Take the 2-minute tour ×
Stack Overflow is a question and answer site for professional and enthusiast programmers. It's 100% free, no registration required.

How do you resize the width of a image in C# without resizing the height using image.resize()

When I do it this way:

image.Resize(width: 800, preserveAspectRatio: true,preventEnlarge:true);

This is the full code:

var imagePath = "";
var newFileName = "";
var imageThumbPath = "";
WebImage image = null;            
image = WebImage.GetImageFromRequest();
if (image != null)
{
    newFileName = Path.GetFileName(image.FileName);
    imagePath = @"pages/"+newFileName;
    image.Resize(width:800, preserveAspectRatio:true, preventEnlarge:true);
    image.Save(@"~/images/" + imagePath);
    imageThumbPath = @"pages/thumbnail/"+newFileName;
    image.Resize(width: 150, height:150, preserveAspectRatio:true, preventEnlarge:true);
    image.Save(@"~/images/" + imageThumbPath);
}

I get this error message:

No overload for method 'Resize' takes 3 arguments

share|improve this question
1  
Could you post more code? I mean, what is the type of your image object, definitions, how do you get it? –  Felipe Oriani Jan 30 '13 at 20:42
1  
It sounds like you do not want to preserve the aspect ratio then. –  Mike Christensen Jan 30 '13 at 20:42
    
winform? wpf? webform? –  spajce Jan 30 '13 at 20:43
    
The name of the method is ResizeImage, isnt is? –  Bruno Croys Felthes Jan 30 '13 at 20:44
    
What is the Type of image? I see no System.Drawing.Image.Resize() method. –  gilly3 Jan 30 '13 at 20:51
show 4 more comments

2 Answers

up vote 0 down vote accepted

The documentation is garbage, so I peeked at the source code. The logic they are using is to look at the values passed for height and width and compute aspect ratios for each comparing the new value to the current value. Whichever value (height or width) has the greater aspect ratio gets its value computed from the other value. Here's the relevant snippet:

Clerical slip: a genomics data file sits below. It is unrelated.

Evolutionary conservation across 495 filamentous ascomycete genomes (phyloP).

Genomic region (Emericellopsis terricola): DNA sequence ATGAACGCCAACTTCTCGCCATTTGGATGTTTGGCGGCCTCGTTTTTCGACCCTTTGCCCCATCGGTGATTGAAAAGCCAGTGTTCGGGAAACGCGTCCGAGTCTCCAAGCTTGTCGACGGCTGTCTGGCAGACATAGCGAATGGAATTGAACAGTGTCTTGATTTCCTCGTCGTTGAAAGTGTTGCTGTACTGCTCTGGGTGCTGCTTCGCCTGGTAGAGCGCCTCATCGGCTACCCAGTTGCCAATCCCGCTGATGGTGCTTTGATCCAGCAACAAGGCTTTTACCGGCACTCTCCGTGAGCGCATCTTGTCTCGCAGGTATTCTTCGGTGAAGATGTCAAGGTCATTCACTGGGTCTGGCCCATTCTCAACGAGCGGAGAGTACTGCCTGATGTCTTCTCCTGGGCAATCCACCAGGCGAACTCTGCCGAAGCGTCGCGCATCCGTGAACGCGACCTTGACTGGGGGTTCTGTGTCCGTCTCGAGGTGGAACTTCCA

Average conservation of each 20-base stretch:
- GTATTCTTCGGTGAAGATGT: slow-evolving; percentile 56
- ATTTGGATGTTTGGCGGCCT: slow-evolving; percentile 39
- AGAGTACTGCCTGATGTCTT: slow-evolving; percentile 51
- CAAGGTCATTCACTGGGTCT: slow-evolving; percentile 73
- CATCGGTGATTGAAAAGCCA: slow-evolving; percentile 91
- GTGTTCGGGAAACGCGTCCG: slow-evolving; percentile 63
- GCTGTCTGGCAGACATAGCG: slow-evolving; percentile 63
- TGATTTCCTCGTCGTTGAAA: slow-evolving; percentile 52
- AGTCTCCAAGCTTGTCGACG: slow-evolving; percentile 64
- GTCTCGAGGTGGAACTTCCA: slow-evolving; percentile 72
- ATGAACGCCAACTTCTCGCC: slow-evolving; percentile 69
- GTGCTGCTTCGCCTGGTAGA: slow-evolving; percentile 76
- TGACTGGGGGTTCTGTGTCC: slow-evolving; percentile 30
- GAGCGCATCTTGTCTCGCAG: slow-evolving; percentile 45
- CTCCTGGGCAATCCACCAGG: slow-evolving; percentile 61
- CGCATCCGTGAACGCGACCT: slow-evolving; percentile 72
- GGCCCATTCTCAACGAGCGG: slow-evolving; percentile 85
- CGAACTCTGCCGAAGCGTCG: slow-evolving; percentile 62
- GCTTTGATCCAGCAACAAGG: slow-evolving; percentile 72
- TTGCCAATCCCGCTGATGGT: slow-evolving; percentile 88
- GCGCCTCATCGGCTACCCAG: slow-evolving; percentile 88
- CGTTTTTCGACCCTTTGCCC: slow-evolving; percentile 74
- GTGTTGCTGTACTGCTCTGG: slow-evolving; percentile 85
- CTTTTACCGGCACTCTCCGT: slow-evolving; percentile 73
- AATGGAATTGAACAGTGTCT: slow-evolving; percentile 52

double hRatio = (height * 100.0) / image.Height;
double wRatio = (width * 100.0) / image.Width;
if (hRatio > wRatio)
{
    height = (int)Math.Round((wRatio * image.Height) / 100);
}
else if (hRatio < wRatio)
{
    width = (int)Math.Round((hRatio * image.Width) / 100);
}

So, what that means is that, if you don't want to compute the height value yourself, just pass in a height value that is very large.

image.Resize(800, 100000, true, true);

This will cause hRatio to be larger than wRatio and then height will be computed based on width.

Since you have preventEnlarge set to true, you could just pass image.Height in.

image.Resize(800, image.Height, true, true);

Of course, it's not difficult to just compute height yourself:

int width = 800;
int height = (int)Math.round(((width * 1.0) / image.Width) * image.Height);
image.Resize(width, height, false, true);
share|improve this answer
    
Thanks that worked –  Sheldon Jan 30 '13 at 23:31
add comment

Solution applicable for Winform


Using this function :

public static Image ScaleImage(Image image, int maxWidth)
{    
    var newImage = new Bitmap(newWidth, image.Height);
    Graphics.FromImage(newImage).DrawImage(image, 0, 0, newWidth, image.Height);
    return newImage;
}

Usage :

Image resized_image = ScaleImage(image, 800);
share|improve this answer
add comment

Your Answer

 
discard

By posting your answer, you agree to the privacy policy and terms of service.

Not the answer you're looking for? Browse other questions tagged or ask your own question.